Panasas mulls ‘Ludicrous Mode’ latency-killer for PanFS

GPU-using workloads such as artificial intelligence and machine learning require faster access to data and metadata to keep them busy. And this presents a challenge for high performance storage vendors such as Panasas.

The company’s PanFS high-performance parallel file system supports mixed IO and high bandwidth but GPU-heavy workloads require lower latency access than the system currently provides.

Panasas is exploring a ‘Ludicrous Mode’ speed accelerator addition to PanFS and software architect Curtis Anderson recently briefed Blocks & Files about this. 

He said Panasas engineers are investigating ways of adding lower latency access such as NVMe tier insertion. However, there is no formal commitment to delivering these technologies, which are internally dubbed ‘Ludicrous Mode’, in homage to Tesla’s vehicle acceleration. Blocks & Files thinks that they could come to fruition in the second half of 2020 – subject, of course, to the engineering efforts panning out.

In today’s PanFS setup, front-end client systems access back-end Object Storage Devices (OSDs), using Panasas DirectFlow. The clients use DirectFlow protocol to send IO requests to out-of-band metadata handling devices called ActiveStor Directors (ASD). They set up direct links between the client systems and the OSDs. High bandwidth is utilised to send data from many OSDs at once to the clients.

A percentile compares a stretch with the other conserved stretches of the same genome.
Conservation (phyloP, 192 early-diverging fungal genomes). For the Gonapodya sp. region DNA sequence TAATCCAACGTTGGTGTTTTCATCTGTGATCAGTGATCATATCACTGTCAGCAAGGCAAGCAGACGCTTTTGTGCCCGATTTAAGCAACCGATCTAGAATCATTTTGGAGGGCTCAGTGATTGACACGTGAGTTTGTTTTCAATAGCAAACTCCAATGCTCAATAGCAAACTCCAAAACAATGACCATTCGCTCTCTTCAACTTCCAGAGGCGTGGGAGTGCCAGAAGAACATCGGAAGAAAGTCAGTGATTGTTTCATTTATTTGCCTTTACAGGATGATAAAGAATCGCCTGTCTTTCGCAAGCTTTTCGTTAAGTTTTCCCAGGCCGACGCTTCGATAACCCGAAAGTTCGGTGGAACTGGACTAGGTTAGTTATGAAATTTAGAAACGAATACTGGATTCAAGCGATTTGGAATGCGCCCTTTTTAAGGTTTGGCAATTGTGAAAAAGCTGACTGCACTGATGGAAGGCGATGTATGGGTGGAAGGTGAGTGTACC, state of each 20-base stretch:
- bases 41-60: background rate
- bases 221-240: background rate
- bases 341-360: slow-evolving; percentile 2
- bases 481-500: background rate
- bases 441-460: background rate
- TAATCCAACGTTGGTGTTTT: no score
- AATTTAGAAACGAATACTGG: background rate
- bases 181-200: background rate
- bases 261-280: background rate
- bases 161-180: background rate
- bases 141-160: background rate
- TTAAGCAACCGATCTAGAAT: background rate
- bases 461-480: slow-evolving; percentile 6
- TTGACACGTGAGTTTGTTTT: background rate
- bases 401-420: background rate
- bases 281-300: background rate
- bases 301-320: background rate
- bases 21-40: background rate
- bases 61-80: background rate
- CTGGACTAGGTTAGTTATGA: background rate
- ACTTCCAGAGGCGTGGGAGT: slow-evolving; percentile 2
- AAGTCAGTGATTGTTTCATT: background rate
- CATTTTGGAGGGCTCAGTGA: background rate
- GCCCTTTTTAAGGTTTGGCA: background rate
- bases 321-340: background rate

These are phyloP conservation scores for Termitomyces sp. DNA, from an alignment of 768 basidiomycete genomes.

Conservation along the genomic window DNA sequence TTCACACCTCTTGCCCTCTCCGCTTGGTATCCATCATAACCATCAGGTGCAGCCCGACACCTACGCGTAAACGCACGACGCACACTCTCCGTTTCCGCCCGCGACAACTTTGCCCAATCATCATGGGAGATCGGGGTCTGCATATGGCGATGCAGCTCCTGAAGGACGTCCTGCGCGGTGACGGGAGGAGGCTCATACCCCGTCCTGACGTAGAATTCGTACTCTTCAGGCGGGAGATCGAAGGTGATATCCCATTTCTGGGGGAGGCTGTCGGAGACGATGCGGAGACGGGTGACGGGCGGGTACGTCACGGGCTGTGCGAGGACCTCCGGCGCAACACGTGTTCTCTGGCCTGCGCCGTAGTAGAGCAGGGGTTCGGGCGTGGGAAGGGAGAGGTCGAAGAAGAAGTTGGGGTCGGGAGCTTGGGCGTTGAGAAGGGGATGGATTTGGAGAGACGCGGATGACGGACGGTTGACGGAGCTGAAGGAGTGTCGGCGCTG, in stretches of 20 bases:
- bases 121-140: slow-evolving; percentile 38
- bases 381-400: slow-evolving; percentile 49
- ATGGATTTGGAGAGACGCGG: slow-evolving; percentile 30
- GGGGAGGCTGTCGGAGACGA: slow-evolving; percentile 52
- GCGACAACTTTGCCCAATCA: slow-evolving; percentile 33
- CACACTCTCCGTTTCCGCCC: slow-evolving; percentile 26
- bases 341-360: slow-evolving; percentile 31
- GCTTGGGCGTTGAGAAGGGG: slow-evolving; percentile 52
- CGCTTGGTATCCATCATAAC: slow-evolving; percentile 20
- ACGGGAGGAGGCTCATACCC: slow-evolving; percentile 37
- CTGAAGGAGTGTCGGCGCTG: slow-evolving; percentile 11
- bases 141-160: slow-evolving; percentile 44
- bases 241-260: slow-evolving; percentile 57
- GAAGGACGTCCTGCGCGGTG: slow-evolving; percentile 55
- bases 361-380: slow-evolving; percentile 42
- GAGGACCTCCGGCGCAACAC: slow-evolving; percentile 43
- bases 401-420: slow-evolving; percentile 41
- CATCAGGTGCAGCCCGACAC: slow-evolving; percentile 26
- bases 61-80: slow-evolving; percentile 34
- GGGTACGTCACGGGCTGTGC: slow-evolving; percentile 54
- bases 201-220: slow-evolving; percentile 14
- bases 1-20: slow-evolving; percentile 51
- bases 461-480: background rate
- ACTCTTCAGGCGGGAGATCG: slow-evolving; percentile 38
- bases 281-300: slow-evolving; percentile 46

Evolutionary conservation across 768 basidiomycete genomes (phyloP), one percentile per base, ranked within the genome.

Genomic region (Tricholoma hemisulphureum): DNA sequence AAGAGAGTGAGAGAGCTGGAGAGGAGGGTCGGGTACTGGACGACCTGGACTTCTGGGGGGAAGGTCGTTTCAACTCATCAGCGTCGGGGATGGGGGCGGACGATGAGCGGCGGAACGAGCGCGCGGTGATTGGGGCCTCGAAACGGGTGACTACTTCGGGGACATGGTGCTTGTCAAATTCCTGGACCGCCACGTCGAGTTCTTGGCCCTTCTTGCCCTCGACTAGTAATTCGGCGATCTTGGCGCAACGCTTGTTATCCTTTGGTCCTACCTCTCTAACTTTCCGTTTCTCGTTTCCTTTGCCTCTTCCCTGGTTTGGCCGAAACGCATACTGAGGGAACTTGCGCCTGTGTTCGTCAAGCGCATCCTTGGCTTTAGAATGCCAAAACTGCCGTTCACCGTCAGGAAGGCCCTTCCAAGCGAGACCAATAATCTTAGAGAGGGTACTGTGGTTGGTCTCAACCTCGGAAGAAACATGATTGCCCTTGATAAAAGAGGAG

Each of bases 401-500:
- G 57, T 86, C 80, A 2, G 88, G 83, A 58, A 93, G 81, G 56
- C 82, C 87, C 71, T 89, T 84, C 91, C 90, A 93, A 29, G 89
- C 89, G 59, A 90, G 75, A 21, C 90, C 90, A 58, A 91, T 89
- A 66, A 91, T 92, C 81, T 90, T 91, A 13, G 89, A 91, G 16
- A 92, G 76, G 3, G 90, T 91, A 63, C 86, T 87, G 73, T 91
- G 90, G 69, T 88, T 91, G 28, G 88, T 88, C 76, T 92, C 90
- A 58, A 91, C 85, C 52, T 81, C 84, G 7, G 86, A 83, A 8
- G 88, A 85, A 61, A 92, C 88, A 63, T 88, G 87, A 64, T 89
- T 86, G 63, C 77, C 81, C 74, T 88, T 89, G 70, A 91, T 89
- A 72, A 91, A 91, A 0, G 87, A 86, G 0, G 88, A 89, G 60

Anderson said: “One way of adding lower latency would be to make the OSDs all-flash systems and use faster links to them.” But this would be highly expensive when HPC systems use hundreds of terabytes of capacity. Also, not all HPC workloads require very low latency access.

Ludicrous Mode inserts an NVMe-over-Fabrics (NVMe-oF) all-flash storage array between the clients and the OSDs. We think it could provide sub-half millisecond access to data in the NVMe-oF array for the client systems.

Diagram key; OSD = Object Storage Device, ASD = ActiveStor Director, DFC – DirectFlow Client.

They would use NMVe-oF-capable NICs (network interface cards) and RDMA (Remote Direct Memory Access) to access the data. Access by these clients and others to the back-end OSDs would take place in the standard PanFS way.

The NVMe array would use commodity hardware to save cost. Users would manage the NVMe-oF storage using so-called Extended Attributes of PanFS to control data set placement between the backend high bandwidth OSDs and the low latency NVMe-oF store.

The OSDs have been upgraded with multi-tiered data placement:

  • NVDIMM for transaction logs, DRAM for data caching
  • NVMe for metadata, SSDs for small files, HDDs for large files
  • Low latency for small files and metadata, high bandwidth for large files


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